The total chlorophyll and carotenoid content of the cotton leaves plays an important role in the photosynthesis of the plants and will influence the normal growth and productivity. Studies performed both at home and abroad have shown that the total chlorophyll and carotenoid content decreased when the plant suffered from stresses such as drought, salinity, and low and high temperatures [40,41,56,57]. Work by Pandey and Sinha [58] found that the total chlorophyll content significantly decreased when the maize leaves encountered coal smoke pollution. This also occurs in wheat leaves when they undergo cement dust deposition. Work by Migahid et al. [59] found that cement dust deposition can result in a significant reduction in the total chlorophyll and carotenoid content of soybean leaves. In this work we found that salt dust deposition on cotton leaves led to a decrease in the total chlorophyll and carotenoid content of the cotton leaves. This is consistent with the above described research, indicating that salt dust deposition significantly influences the photosynthesis of cotton leaves, which will eventually influence cotton production.

Carbohydrates are important components of plants. Soluble sugar is the primary product of photosynthesis in higher plants and it can form the starch, fat, protein, fiber and other compounds found in the plant. It can also maintain the carbon and nitrogen metabolism during the growth period of plant. Furthermore, it is in the class of cell osmotic regulation substances, and, therefore, plays a significant role in plant growth and development. Previous research has shown that when plants suffer from salt stress, arid conditions or freezing, the soluble sugar content of the plants will increase [31,32]. In this work, we found that compared to the control group, the soluble sugar content of the cotton leaves in the salt dust treated groups increased as the salt dust deposition led to the increase in sugar content was more significantly. In this work, Na+, Cl-, and SO42- within the salt dust landing on the surface of the cotton leaves strongly contributed to the salt ion content inside the cotton leaves. This resulted in stress from the salt ions on the cotton leaves and led to water loss in the cotton cells through an increase in the soluble sugar content to adjust the osmotic potential in an effort to maintain normal physiological functioning of the cells.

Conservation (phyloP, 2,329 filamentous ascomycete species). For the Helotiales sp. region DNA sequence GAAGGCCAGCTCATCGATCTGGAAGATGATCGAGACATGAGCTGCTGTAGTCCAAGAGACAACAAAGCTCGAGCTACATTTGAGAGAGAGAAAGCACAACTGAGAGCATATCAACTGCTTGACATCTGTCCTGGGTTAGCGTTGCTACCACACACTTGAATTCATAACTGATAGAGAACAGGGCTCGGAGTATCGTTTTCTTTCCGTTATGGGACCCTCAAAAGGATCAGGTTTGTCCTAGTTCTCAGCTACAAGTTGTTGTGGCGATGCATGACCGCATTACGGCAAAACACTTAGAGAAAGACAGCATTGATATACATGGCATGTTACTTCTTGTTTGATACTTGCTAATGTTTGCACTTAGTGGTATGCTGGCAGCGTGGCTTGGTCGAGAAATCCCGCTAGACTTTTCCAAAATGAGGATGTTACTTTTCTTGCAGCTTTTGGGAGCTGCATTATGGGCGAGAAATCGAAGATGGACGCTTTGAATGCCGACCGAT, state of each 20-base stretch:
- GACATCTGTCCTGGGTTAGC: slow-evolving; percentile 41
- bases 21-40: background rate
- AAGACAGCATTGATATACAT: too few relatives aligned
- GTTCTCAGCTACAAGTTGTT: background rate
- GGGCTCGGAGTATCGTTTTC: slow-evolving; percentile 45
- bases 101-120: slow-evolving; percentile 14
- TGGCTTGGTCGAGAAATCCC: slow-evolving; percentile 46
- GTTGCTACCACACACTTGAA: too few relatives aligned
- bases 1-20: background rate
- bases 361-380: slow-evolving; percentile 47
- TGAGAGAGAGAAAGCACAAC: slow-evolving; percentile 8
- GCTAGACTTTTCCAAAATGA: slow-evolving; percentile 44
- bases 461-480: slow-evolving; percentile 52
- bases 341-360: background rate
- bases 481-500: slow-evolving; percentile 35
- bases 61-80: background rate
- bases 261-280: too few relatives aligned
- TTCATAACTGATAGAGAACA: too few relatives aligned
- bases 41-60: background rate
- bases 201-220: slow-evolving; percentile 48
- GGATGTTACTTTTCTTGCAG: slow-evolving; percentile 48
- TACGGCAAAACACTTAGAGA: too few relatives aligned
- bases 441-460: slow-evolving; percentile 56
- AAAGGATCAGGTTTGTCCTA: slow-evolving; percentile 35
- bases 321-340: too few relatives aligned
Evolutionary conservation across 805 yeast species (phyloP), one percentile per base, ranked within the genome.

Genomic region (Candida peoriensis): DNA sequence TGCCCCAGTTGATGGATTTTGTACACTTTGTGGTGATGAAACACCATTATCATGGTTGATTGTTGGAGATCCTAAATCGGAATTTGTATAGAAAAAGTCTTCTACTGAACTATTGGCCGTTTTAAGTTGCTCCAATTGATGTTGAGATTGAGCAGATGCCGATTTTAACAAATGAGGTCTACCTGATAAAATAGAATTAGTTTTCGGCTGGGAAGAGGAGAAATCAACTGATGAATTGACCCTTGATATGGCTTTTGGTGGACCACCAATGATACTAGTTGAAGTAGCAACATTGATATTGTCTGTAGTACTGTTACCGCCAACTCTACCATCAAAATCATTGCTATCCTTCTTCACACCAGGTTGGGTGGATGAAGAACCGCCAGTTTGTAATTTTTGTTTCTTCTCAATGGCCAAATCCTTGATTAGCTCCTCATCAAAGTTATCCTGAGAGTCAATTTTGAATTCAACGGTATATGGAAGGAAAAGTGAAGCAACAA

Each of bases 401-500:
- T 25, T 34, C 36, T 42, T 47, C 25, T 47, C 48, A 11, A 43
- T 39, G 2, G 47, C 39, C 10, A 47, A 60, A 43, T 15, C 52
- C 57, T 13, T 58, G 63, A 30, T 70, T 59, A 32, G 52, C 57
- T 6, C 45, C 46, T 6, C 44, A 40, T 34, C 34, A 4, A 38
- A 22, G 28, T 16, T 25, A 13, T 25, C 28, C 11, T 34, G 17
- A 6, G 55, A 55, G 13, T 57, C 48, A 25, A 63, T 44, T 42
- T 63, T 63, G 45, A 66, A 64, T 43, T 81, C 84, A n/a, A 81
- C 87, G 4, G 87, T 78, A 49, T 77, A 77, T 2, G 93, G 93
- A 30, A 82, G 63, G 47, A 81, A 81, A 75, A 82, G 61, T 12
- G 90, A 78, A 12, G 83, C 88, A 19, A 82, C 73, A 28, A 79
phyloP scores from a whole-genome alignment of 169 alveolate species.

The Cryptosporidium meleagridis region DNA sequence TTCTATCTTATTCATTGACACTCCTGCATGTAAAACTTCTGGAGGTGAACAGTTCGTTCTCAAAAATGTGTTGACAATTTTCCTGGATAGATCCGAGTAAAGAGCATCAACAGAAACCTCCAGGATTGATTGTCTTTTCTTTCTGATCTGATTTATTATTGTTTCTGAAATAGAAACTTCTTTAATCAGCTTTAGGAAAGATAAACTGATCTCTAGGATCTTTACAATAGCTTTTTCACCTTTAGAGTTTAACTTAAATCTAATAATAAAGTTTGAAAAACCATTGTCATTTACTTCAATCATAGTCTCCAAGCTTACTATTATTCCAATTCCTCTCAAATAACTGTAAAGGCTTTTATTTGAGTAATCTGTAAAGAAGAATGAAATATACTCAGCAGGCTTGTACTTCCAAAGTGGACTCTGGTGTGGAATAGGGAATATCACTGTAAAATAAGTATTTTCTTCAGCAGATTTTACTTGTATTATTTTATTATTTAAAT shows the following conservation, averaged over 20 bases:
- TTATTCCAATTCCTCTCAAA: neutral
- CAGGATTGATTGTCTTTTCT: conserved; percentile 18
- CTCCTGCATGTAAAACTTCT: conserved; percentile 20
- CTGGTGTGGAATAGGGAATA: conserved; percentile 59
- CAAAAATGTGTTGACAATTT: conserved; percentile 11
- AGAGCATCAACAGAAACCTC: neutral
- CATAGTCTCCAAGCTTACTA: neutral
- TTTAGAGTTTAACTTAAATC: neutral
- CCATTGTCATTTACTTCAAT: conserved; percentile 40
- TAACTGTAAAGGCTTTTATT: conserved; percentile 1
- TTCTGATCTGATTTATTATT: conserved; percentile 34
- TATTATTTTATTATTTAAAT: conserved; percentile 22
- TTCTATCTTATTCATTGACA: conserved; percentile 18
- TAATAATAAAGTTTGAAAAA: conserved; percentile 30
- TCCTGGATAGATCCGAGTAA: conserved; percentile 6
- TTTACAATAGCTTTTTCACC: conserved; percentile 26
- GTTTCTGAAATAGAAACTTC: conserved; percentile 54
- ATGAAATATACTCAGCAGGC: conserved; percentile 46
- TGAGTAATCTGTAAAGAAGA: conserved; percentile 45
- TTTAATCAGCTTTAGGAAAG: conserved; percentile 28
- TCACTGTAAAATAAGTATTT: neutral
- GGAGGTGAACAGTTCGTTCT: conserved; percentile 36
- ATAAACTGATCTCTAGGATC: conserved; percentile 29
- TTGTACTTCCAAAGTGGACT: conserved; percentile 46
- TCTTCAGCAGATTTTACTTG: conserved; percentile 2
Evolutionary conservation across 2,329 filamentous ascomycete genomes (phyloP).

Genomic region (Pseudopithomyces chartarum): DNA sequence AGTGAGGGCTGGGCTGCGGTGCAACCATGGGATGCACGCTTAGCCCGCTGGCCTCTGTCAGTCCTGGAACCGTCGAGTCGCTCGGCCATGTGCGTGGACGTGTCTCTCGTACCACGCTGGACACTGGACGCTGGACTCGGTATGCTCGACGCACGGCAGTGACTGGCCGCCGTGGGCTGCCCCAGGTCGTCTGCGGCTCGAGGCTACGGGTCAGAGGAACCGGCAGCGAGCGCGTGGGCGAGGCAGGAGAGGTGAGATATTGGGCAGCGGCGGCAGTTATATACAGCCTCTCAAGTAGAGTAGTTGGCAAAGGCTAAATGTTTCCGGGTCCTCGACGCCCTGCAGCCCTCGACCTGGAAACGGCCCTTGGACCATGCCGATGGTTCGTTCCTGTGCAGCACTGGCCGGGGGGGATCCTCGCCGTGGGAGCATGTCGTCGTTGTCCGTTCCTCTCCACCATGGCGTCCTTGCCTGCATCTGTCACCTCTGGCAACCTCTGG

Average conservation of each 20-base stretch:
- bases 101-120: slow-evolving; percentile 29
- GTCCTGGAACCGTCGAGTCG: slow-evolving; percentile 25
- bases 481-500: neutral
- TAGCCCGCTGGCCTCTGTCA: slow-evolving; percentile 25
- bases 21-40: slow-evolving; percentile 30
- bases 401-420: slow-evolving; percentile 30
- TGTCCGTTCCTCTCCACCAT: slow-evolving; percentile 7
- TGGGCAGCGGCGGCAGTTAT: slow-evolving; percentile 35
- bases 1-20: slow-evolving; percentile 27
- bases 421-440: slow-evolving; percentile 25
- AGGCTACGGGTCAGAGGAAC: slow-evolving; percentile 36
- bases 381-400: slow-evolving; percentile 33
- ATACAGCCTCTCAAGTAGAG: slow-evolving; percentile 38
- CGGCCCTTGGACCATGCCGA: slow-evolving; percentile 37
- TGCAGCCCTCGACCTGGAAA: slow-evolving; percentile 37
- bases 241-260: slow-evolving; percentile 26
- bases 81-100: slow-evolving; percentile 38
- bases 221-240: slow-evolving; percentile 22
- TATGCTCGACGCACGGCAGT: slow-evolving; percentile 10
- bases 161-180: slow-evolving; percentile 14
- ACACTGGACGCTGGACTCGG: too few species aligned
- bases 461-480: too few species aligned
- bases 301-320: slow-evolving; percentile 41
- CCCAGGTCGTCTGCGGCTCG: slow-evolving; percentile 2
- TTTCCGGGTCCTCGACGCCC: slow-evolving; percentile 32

Currently, research on the influence of stresses on the cytoplasm membrane structure and function of the plant often focus on increasing MDA content, which is directly related to the degree of injury to the plant cells. In this work, in comparison to the groups that weren’t exposed to salt dust, the leaves exposed to salt dust had an increased MDA content, suggesting the salt dust deposition significantly damaged the cells of the cotton leaves. This led to the production of harmful substances, such as the reactive oxygen species (O2-, OH-, H2O, OH-, etc.) in the blade cells, which can cause membrane lipid peroxidation, thus destroying the membrane structure of the plant cells. A number of studies have shown that in cases of stress, such as that from salt, drought or high temperature, the MDA content of the plant cells will increase through enhancement of antioxidant enzyme activity to remove the harmful material of reactive oxygen species to reduce the negative influence on plant cell functioning [19,45]. In this work, we found that compared to the control group, the antioxidant enzymes of SOD, POD and CAT were increased in the salt dust treatment groups. This shows that the salt dust deposition was a stress just like drought, high and low temperatures, and can damage the plant cells and raise the MDA content by enhancing the activity of antioxidant enzymes to remove reactive oxygen species. This is consistent with published work.